Officials of the Riley County Seniors Service Center and the City of Manhattan disagree on who should be allowed to park in the parking lot northeast of the center.
The disagreement began in June when the center went to the city to get permission to sublet the lot, 321 N. Fourth, for a Wednesday evening farmer’s market. It’s reaching critical mass now as the two sides negotiate terms of a new lease to replace the one that would otherwise automatically renew Jan. 1. Jami Ramsey, center director, is also concerned about the impact of the opening of a new apartment complex across Fourth Street on the lot. Ramsey said she is afraid that if the lot is not securely under control of the seniors center, seniors might have a hard time finding parking because of spillover from the apartments.
In June, the city informed the center’s board members that the lot was not included in the center’s lease agreement and therefore the center could not sublet the parking lot.
The lot was built in 1992 as a joint effort between the center and the city. The center had borrowed $75,000 from the city to expand its facilities in 1990.
By 1992, the center had raised the funds to pay the loan back. But after completion of the expansion, the center’s board members noticed it needed more parking. So board members went back to the city and asked the commission to have the loan forgiven to facilitate purchase of the property to the northeast of the center for $83,502. They say it was the intent to turn the property into a parking lot for the senior center.
The commission in 1992 agreed, but also stipulated the property be turned over to the city so it could acquire a Community Development Block Grant to build the parking lot without incurring any further expense to the senior center or the city. When the grant application fell through, center officials wrote a letter to the city agreeing to sign over the lots and giving the city an additional $20,000 for construction. The city approved an additional $36,026 of its own funds for the lot.
Center officials say a 20-year record of maintaining and cleaning the parking lot underscores their claim that the lot is and always has been part of the senior center. Ramsey said she was never made aware the lot had a different address than that of the center. Some users of the center and affiliates of local senior organizations have been circulating petitions urging the city to protect the senior center in any revised lease agreement. She said thus far they have collected about 100 signatures.
City officials say the lot is a municipal parking, which means it’s open to anyone, and that the senior center can lay no particular claim to its spaces. First, the center’s lease was never changed to include the parking lot, even though the lot was “folded” into the PUD that also includes the senior center, the parking lot and the Manhattan Housing Authority. Second, there was no contract signed between the city and the senior center giving the center any more rights to the lot than any other community member. Third, if the city had intended the lot to be for the exclusive use by the center, signs would have been added stating it was for senior center parking only. Finally, most municipal parking lots in the city are not designated with signs. A lot on the corner of Fifth and Humboldt is, but it is the exception.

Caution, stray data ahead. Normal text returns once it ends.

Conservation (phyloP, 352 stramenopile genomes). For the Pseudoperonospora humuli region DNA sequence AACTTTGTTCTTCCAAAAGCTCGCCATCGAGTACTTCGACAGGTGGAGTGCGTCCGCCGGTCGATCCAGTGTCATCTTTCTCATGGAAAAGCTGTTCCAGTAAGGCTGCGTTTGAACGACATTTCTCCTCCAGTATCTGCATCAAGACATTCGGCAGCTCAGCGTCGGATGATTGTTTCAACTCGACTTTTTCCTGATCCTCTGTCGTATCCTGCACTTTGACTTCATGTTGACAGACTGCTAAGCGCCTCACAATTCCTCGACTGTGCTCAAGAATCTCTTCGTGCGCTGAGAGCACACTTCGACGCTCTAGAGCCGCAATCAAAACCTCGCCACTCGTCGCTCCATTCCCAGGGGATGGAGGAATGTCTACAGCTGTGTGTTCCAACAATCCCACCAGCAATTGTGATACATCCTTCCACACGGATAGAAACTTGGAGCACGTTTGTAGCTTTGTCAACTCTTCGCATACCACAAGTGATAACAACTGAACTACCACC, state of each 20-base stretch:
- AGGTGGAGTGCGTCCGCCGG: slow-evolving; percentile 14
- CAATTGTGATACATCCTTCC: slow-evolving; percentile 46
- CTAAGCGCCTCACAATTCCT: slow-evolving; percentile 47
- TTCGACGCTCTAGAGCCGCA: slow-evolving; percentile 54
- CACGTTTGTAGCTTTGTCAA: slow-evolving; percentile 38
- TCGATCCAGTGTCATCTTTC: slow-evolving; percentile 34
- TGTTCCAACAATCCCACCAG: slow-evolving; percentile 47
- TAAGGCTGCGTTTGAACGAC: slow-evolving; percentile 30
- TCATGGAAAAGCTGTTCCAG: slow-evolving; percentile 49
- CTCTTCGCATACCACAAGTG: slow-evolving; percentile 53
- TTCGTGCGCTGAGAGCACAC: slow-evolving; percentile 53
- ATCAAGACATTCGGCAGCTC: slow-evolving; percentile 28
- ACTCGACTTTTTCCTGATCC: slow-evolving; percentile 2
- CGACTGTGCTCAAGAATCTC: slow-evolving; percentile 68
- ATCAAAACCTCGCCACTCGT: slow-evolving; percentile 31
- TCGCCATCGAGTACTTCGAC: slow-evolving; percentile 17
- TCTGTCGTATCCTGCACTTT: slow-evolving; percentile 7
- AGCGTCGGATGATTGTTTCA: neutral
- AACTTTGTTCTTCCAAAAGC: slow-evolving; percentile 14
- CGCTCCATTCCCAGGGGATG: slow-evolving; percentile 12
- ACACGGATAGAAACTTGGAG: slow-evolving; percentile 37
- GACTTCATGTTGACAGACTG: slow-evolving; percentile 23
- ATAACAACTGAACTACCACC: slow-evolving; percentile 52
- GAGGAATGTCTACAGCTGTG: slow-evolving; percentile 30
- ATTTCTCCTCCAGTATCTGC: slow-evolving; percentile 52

Ramsey is currently negotiating a new lease agreement with the city in hopes of preserving at least a portion of the parking spaces for the seniors.
“I’m all right with sharing,” Ramsey said. “As long as our folks come first.”
She said the city is willing to have the lot to be designated for senior parking only from 8 a.m. to 5 p.m. on weekdays, but would require that the center install the signs, foot the bill for towing any violators, and continue to clean and maintain the lot.
Ramsey said this would be a problem if people chose to park in the lot during the winter and it snows. She said she has always paid to have the ice and snow removed from the lot, but it is done at 2 a.m., when no one is parked there. If people park their cars in the lot overnight, she said she cannot guarantee the lot will be cleaned.
As for others using the lot, Ramsey said she has always made the southerly most spots open and available for housing authority workers to park there because most of the housing authority’s parking lot is signed and numbered for the residents living in the towers leaving the workers and visitors no place to park.
Ramsey said she is afraid that when Strasser Village apartments across Fourth Street are complete, some residents will park in the lot, leaving seniors scrambling for parking up to two blocks away. Lauren Palmer, assistant city manager and leading the negotiations, said the apartments were designed with adequate parking. According to the city’s design plat, there are three parking lots behind the apartments and parking available directly in front of the apartments on Fourth Street.
“That doesn’t mean no one will ever park in the lot next to the senior center,” Palmer said. “But it is unlikely.”
Steve Zilkie, senior planner for the zoning office for the city, said the parking for the apartments were designed to “maximize parking to the greatest use.” He said the parking lot behind the apartments holds 71 spots specifically for the tenants, and there are an additional 29 lots included around the site for more parking. He said the apartment complex has about 71 units, making the parking ration 1 to 1 in back, and the additional 29 spots bring the parking ratio up to about 1.3 to 1 built into the design of the apartment complex.
Palmer said the city and the center are close to an agreement on the disputed lot, and she hopes to have a new lease agreement to bring before city commission on Tuesday, when commissioners will either accept or reject the proposal.